Blood pressure but not parental history for hypertension predicts pain perception in women

Mustafa N al'Absi, Karen L. Petersen, Lorentz E. Wittmers

Research output: Contribution to journalArticlepeer-review

43 Scopus citations


Previous work has suggested an attenuated sensitivity to painful stimulation in hypertensive men. We recently reported that, compared with persons with negative parental history, men, but not women, with a positive history for hypertension showed attenuated pain perception. This study specifically addressed factors that predict pain perception in women, including blood pressure, parental history and mood states. Fifty-four normotensive women with positive (PH+; n=20) or negative parental history (PH-; n=34) for hypertension and high or low casual systolic blood pressure (BP) performed the cold pressor (CP) test. Participants rated their pain every 15 s during a 90-s hand CP (0-4°C) and a 90-s post-CP rest period. Detailed mood ratings were obtained immediately before the CP test. Data were evaluated using multivariate repeated measure analyses of variance and regression analyses. PH+ and PH- women did not differ in age, height, weight, education, resting BP, or heart rate. PH+ and PH- women did not differ in pain ratings during or after the CP, or pain ratings using the McGill Pain Questionnaire (MPQ), and they did not differ in their cardiovascular responses to the CP, confirming our earlier study in a separate sample. Women with high casual systolic BP reported significantly less pain, especially after the CP (P<0.01). MPQ total scores confirmed this finding with high BP women reporting less pain than low BP women (P<0.05). Regression analyses confirmed these effects. Controlling for potential confounding variables did not alter these relationships. These findings suggest that in women, phenotype systolic BP may be a better predictor of hypoalgesia than parental history of hypertension. Copyright (C) 2000 International Association for the Study of Pain. Published by Elsevier Science B.V.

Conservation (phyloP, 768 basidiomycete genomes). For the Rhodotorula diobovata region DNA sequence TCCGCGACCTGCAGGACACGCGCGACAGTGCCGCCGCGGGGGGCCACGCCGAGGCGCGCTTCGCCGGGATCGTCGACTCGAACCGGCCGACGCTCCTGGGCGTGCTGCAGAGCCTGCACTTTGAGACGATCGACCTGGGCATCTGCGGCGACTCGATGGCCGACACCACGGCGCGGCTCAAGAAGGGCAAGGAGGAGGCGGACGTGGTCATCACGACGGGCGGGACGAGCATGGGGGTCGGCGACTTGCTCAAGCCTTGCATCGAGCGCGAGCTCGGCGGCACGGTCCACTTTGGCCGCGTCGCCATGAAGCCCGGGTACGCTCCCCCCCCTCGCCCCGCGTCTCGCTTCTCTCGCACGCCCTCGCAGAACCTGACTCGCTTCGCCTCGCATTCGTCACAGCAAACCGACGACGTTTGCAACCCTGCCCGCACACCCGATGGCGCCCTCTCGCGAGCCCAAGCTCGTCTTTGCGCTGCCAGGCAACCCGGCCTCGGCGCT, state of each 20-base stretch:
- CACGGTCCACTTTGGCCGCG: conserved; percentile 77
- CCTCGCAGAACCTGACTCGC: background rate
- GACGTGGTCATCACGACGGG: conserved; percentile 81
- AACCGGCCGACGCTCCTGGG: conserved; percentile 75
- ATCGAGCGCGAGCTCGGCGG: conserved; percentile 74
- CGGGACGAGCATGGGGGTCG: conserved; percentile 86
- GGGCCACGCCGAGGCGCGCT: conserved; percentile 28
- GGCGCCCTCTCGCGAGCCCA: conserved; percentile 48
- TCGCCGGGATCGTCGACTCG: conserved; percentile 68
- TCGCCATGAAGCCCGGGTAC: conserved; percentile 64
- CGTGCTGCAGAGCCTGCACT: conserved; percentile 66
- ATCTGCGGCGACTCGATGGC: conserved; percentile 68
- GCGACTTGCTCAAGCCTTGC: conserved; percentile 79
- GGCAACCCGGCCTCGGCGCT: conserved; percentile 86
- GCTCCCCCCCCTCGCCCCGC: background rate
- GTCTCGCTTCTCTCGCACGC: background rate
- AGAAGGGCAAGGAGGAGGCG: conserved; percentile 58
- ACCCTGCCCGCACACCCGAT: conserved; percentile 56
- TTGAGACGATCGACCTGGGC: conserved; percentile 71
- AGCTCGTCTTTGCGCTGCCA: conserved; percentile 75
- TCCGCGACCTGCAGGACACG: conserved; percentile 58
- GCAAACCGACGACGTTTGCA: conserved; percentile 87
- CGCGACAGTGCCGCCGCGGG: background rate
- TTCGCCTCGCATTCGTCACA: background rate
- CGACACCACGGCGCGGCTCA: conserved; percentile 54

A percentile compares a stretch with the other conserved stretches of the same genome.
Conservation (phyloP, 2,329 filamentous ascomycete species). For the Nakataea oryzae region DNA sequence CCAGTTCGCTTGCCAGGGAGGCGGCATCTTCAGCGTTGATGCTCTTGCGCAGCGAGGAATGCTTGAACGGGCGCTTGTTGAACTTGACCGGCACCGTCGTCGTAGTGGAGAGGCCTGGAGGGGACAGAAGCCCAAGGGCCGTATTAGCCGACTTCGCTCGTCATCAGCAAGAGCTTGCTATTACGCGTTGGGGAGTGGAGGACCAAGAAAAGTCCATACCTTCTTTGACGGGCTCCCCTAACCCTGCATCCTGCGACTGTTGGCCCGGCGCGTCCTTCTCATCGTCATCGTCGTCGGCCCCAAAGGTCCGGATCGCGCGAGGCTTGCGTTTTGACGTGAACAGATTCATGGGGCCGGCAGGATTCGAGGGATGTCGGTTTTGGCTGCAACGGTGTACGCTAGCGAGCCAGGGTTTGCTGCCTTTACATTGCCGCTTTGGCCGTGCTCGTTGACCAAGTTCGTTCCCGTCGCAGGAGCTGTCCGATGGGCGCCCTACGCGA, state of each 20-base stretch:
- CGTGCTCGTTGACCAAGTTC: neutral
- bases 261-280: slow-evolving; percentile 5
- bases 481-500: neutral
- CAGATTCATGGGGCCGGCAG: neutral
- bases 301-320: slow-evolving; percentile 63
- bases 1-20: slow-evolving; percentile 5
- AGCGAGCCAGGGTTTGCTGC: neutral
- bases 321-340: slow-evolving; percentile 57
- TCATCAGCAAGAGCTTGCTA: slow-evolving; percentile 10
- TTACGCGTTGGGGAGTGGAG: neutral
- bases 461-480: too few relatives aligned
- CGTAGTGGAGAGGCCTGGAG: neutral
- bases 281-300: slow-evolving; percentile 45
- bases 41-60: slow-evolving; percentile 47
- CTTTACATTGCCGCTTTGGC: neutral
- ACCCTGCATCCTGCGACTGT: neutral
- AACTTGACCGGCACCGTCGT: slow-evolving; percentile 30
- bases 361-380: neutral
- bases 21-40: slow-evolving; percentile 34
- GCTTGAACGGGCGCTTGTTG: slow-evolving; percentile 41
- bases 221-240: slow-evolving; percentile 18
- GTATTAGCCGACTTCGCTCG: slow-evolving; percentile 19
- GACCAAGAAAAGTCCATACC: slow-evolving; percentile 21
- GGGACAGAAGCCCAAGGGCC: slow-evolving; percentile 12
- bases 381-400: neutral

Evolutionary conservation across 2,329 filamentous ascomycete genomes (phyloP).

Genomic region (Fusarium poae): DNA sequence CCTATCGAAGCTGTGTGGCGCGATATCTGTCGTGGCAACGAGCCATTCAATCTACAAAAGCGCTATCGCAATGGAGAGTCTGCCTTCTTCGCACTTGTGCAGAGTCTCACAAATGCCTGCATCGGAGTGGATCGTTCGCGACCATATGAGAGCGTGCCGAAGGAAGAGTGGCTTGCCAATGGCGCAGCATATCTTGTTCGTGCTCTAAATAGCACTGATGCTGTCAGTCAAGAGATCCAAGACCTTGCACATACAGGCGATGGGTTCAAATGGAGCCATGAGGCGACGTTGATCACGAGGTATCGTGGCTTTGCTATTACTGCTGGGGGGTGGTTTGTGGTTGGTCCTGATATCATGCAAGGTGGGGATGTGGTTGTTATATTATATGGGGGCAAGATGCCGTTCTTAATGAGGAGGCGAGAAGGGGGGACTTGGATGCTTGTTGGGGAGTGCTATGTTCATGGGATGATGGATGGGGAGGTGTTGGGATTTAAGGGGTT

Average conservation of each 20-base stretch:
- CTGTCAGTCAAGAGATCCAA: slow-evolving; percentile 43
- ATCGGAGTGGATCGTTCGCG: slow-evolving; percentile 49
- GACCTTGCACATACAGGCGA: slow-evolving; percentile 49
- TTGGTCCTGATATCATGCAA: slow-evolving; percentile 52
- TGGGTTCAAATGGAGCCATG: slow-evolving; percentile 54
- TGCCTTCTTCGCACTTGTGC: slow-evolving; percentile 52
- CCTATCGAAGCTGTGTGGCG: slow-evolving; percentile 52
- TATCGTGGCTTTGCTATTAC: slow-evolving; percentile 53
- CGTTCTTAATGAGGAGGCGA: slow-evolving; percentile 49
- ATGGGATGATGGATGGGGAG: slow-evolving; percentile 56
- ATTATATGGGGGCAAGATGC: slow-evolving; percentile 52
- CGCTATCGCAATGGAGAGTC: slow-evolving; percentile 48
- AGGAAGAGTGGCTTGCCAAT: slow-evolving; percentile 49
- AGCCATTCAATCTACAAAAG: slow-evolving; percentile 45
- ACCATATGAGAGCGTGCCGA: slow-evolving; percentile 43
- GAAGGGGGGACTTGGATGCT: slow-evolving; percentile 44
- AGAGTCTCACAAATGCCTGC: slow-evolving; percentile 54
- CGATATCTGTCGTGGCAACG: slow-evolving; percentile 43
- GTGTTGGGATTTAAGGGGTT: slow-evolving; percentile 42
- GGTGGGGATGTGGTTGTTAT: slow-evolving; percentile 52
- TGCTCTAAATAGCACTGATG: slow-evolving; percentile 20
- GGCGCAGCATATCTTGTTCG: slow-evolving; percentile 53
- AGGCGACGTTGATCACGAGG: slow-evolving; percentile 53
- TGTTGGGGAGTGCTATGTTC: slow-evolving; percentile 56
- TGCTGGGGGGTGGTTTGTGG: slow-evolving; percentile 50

Original languageEnglish (US)
Pages (from-to)61-68
Number of pages8
Issue number1
StatePublished - Oct 1 2000

Bibliographical note

Funding Information:
We thank Todd Amunrud, Katie Bellmont, Nicolas Crost, and Kevin Sullivan for assistance with data collection and management. This research was supported in part by grants from the Minnesota Medical Foundation, the University of Minnesota Graduate School Grant-in-Aid program, and the Whiteside Clinical Research Institute.


  • Blood pressure
  • Cold pressor
  • Hypertension
  • Pain perception
  • Women

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